Sunrise on Beargrass Creek

“Been staring into that dark so long now everything’s moving. When’s sunup?” Cleve Bentley said, turning away from the clearing east of Beargrass Creek.

“S’posed to be a while ago,” said his partner, Israel Keene.

“Then where’s the sun?” Cleve said

“Damned if I know, but keep watching that tree line. Shawnee’ll be coming first light.”

“If there is any. That old hag Ben killed said we’d never see sunrise. She was just tryin’ to scare us, right?”

“She was’,” Israel said.

“Well, Ben sure ain’t gonna see it. I turned around and he was gone.”

“They probably saw the old lady’s hair on his belt and knew he was the one killed her. I’d’a killed him, too.”

“Israel, something is happening out there,” Cleve said.

“Damn, maybe they ain’t waiting.”

“I see one!”

“Settle down. I’ll move around and…”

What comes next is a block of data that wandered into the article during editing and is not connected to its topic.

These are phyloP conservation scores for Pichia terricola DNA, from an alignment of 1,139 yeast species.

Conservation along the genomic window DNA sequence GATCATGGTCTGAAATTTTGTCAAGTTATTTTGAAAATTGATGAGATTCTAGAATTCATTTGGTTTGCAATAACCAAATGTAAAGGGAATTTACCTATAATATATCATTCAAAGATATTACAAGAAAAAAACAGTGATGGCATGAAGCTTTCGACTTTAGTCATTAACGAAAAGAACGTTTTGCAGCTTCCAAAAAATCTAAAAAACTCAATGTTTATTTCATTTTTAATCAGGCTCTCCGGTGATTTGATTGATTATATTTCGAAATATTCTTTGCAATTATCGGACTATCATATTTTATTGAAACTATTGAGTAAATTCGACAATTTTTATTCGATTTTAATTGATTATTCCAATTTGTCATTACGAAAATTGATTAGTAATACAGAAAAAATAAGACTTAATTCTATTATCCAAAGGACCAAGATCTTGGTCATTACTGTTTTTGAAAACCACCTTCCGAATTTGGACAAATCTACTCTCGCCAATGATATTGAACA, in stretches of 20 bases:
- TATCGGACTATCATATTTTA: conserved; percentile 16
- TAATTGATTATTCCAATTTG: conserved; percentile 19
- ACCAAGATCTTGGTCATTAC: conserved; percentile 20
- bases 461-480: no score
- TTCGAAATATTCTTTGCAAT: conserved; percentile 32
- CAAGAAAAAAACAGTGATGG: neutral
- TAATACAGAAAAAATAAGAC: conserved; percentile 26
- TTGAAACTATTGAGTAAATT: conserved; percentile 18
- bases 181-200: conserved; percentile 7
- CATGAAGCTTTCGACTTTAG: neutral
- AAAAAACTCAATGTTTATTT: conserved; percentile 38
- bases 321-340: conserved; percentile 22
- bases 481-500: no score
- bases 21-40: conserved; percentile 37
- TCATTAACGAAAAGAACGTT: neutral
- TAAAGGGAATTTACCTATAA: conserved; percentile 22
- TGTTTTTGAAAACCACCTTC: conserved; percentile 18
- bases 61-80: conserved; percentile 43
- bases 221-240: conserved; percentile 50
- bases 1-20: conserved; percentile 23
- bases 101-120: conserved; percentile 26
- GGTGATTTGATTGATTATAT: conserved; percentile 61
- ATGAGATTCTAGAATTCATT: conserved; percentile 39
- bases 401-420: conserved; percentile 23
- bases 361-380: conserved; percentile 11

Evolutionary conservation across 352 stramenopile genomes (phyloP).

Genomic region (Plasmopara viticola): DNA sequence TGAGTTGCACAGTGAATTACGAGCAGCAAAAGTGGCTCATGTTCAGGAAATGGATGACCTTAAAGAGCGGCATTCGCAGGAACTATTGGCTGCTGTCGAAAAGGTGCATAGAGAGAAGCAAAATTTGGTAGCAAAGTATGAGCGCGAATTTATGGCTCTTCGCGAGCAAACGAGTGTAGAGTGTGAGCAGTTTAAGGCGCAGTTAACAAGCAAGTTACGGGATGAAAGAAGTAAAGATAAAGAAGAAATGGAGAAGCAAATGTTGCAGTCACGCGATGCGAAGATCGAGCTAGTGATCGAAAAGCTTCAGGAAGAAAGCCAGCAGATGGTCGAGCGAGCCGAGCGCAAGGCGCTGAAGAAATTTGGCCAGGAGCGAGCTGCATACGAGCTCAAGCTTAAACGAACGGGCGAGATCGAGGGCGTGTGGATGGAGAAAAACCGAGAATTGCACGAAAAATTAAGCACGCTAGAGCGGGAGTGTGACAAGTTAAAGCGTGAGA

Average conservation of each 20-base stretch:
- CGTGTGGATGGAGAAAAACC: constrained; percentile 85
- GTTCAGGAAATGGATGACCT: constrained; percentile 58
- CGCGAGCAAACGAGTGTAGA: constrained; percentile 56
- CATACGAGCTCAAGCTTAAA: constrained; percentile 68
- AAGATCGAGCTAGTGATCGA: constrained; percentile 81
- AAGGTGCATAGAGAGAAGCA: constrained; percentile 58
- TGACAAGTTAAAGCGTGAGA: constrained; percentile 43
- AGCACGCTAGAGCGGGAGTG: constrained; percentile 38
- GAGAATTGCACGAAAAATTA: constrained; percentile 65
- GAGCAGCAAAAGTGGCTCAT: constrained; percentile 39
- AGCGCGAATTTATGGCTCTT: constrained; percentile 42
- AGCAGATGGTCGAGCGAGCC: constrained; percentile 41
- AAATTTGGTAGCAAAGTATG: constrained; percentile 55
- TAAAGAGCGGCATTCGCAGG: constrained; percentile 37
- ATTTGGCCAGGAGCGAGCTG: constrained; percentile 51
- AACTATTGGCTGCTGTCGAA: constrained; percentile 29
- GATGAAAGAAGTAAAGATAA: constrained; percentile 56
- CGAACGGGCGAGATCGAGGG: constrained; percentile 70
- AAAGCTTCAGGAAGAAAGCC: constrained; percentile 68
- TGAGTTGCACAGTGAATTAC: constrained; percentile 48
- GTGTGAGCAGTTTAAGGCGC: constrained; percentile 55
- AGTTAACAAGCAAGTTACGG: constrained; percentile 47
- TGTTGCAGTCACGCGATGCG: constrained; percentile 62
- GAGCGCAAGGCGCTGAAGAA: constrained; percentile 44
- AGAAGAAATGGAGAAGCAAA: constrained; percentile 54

But Cleve’s rifle flared and spit a slug at the approaching form.

“I got him,” Cleve shouted. “Gotta make sure he’s dead.”

”Wait!” Israel said, but Cleve had already crept away to where he thought he saw someone seconds before.

“Oh Christ! It’s Ben. I gone and killed…” Cleve said just before arrows pierced his ribs.

“Cleve?” Israel whispered. Two bodies lay outlined in something like a promise of day as the moon’s shadow began edging away from the sun.

A Shawnee man also emerged from the new shadows, ensuring his grandmother’s predictions — of an eclipse and the white mens’ fate — with a blow from his warclub.

Sunrise finally had come.

Here’s a 250-word flash fiction piece I wrote for Siobhan Muir’s weekly Thursday Threads feature. I felt the need to do a new story from my old genre, frontier and western.  Had to use the phrase “something is happening.” So I envisioned this scene in 1770s Kentucky. It needs a hell of a lot more character depth, setting description and, oh I don’t know, a plot? But I wrote it, which is a big deal for me these days.

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